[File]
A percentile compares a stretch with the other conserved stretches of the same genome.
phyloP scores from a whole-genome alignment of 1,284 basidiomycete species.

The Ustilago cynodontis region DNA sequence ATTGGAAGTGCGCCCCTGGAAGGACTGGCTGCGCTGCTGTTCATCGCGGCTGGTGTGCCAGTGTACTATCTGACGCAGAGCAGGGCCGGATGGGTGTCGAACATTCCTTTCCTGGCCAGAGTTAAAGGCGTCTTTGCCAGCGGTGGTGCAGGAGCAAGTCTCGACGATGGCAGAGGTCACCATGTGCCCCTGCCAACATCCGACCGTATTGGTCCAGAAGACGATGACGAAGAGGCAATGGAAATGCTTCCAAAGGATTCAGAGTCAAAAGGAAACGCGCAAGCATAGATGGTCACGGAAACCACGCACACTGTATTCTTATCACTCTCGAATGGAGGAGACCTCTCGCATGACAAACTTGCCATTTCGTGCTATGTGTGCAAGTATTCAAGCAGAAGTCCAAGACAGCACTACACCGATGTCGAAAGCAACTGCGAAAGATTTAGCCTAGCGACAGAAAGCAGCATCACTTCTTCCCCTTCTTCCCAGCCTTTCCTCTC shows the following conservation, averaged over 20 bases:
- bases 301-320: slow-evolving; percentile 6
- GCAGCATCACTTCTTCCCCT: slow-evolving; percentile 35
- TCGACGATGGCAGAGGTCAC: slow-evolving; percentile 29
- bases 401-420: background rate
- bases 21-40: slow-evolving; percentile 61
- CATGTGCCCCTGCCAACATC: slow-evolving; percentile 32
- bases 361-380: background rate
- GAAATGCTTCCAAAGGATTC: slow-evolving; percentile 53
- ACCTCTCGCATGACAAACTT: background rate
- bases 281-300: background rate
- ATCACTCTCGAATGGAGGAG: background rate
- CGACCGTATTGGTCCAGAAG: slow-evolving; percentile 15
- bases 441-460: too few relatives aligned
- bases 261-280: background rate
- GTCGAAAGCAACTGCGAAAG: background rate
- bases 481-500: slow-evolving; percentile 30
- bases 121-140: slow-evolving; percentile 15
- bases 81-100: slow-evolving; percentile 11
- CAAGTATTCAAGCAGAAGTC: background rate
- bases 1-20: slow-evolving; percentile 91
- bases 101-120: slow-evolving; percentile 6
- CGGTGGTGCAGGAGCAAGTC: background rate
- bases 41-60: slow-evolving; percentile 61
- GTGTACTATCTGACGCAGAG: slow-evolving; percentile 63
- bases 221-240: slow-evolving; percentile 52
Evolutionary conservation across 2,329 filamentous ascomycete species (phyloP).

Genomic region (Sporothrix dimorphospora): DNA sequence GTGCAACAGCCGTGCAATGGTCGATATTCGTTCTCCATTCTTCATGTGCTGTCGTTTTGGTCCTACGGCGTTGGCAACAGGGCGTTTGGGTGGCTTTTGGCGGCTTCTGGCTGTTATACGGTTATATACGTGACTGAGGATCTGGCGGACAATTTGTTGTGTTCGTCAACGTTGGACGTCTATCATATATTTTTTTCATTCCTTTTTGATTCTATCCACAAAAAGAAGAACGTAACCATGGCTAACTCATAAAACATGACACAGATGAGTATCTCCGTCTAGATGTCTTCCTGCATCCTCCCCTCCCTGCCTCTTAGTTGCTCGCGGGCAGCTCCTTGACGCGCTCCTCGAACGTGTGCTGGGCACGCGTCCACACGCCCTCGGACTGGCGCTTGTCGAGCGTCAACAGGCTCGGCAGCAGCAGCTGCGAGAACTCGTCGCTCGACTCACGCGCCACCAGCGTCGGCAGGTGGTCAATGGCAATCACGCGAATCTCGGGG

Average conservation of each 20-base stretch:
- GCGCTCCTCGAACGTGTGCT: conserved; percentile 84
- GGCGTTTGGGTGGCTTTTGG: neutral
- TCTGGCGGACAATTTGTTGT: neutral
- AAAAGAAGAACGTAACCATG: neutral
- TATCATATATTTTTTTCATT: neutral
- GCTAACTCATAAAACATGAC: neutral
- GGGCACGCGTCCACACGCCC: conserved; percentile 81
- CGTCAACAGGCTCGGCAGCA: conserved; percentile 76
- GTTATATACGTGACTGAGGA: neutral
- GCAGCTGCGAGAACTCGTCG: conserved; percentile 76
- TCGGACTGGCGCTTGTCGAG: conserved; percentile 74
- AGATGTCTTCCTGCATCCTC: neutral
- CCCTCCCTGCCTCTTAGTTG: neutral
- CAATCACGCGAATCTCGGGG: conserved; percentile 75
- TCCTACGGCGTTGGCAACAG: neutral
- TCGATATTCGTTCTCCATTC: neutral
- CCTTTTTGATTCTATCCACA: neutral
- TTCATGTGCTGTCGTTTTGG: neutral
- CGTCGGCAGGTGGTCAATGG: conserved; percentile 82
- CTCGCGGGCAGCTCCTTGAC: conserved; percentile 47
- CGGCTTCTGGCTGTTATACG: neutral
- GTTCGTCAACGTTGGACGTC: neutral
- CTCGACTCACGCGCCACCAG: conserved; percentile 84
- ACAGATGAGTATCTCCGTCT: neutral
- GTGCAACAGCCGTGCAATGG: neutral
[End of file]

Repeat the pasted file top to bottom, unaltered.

A percentile compares a stretch with the other conserved stretches of the same genome.
phyloP scores from a whole-genome alignment of 1,284 basidiomycete species.

The Ustilago cynodontis region DNA sequence ATTGGAAGTGCGCCCCTGGAAGGACTGGCTGCGCTGCTGTTCATCGCGGCTGGTGTGCCAGTGTACTATCTGACGCAGAGCAGGGCCGGATGGGTGTCGAACATTCCTTTCCTGGCCAGAGTTAAAGGCGTCTTTGCCAGCGGTGGTGCAGGAGCAAGTCTCGACGATGGCAGAGGTCACCATGTGCCCCTGCCAACATCCGACCGTATTGGTCCAGAAGACGATGACGAAGAGGCAATGGAAATGCTTCCAAAGGATTCAGAGTCAAAAGGAAACGCGCAAGCATAGATGGTCACGGAAACCACGCACACTGTATTCTTATCACTCTCGAATGGAGGAGACCTCTCGCATGACAAACTTGCCATTTCGTGCTATGTGTGCAAGTATTCAAGCAGAAGTCCAAGACAGCACTACACCGATGTCGAAAGCAACTGCGAAAGATTTAGCCTAGCGACAGAAAGCAGCATCACTTCTTCCCCTTCTTCCCAGCCTTTCCTCTC shows the following conservation, averaged over 20 bases:
- bases 301-320: slow-evolving; percentile 6
- GCAGCATCACTTCTTCCCCT: slow-evolving; percentile 35
- TCGACGATGGCAGAGGTCAC: slow-evolving; percentile 29
- bases 401-420: background rate
- bases 21-40: slow-evolving; percentile 61
- CATGTGCCCCTGCCAACATC: slow-evolving; percentile 32
- bases 361-380: background rate
- GAAATGCTTCCAAAGGATTC: slow-evolving; percentile 53
- ACCTCTCGCATGACAAACTT: background rate
- bases 281-300: background rate
- ATCACTCTCGAATGGAGGAG: background rate
- CGACCGTATTGGTCCAGAAG: slow-evolving; percentile 15
- bases 441-460: too few relatives aligned
- bases 261-280: background rate
- GTCGAAAGCAACTGCGAAAG: background rate
- bases 481-500: slow-evolving; percentile 30
- bases 121-140: slow-evolving; percentile 15
- bases 81-100: slow-evolving; percentile 11
- CAAGTATTCAAGCAGAAGTC: background rate
- bases 1-20: slow-evolving; percentile 91
- bases 101-120: slow-evolving; percentile 6
- CGGTGGTGCAGGAGCAAGTC: background rate
- bases 41-60: slow-evolving; percentile 61
- GTGTACTATCTGACGCAGAG: slow-evolving; percentile 63
- bases 221-240: slow-evolving; percentile 52
Evolutionary conservation across 2,329 filamentous ascomycete species (phyloP).

Genomic region (Sporothrix dimorphospora): DNA sequence GTGCAACAGCCGTGCAATGGTCGATATTCGTTCTCCATTCTTCATGTGCTGTCGTTTTGGTCCTACGGCGTTGGCAACAGGGCGTTTGGGTGGCTTTTGGCGGCTTCTGGCTGTTATACGGTTATATACGTGACTGAGGATCTGGCGGACAATTTGTTGTGTTCGTCAACGTTGGACGTCTATCATATATTTTTTTCATTCCTTTTTGATTCTATCCACAAAAAGAAGAACGTAACCATGGCTAACTCATAAAACATGACACAGATGAGTATCTCCGTCTAGATGTCTTCCTGCATCCTCCCCTCCCTGCCTCTTAGTTGCTCGCGGGCAGCTCCTTGACGCGCTCCTCGAACGTGTGCTGGGCACGCGTCCACACGCCCTCGGACTGGCGCTTGTCGAGCGTCAACAGGCTCGGCAGCAGCAGCTGCGAGAACTCGTCGCTCGACTCACGCGCCACCAGCGTCGGCAGGTGGTCAATGGCAATCACGCGAATCTCGGGG

Average conservation of each 20-base stretch:
- GCGCTCCTCGAACGTGTGCT: conserved; percentile 84
- GGCGTTTGGGTGGCTTTTGG: neutral
- TCTGGCGGACAATTTGTTGT: neutral
- AAAAGAAGAACGTAACCATG: neutral
- TATCATATATTTTTTTCATT: neutral
- GCTAACTCATAAAACATGAC: neutral
- GGGCACGCGTCCACACGCCC: conserved; percentile 81
- CGTCAACAGGCTCGGCAGCA: conserved; percentile 76
- GTTATATACGTGACTGAGGA: neutral
- GCAGCTGCGAGAACTCGTCG: conserved; percentile 76
- TCGGACTGGCGCTTGTCGAG: conserved; percentile 74
- AGATGTCTTCCTGCATCCTC: neutral
- CCCTCCCTGCCTCTTAGTTG: neutral
- CAATCACGCGAATCTCGGGG: conserved; percentile 75
- TCCTACGGCGTTGGCAACAG: neutral
- TCGATATTCGTTCTCCATTC: neutral
- CCTTTTTGATTCTATCCACA: neutral
- TTCATGTGCTGTCGTTTTGG: neutral
- CGTCGGCAGGTGGTCAATGG: conserved; percentile 82
- CTCGCGGGCAGCTCCTTGAC: conserved; percentile 47
- CGGCTTCTGGCTGTTATACG: neutral
- GTTCGTCAACGTTGGACGTC: neutral
- CTCGACTCACGCGCCACCAG: conserved; percentile 84
- ACAGATGAGTATCTCCGTCT: neutral
- GTGCAACAGCCGTGCAATGG: neutral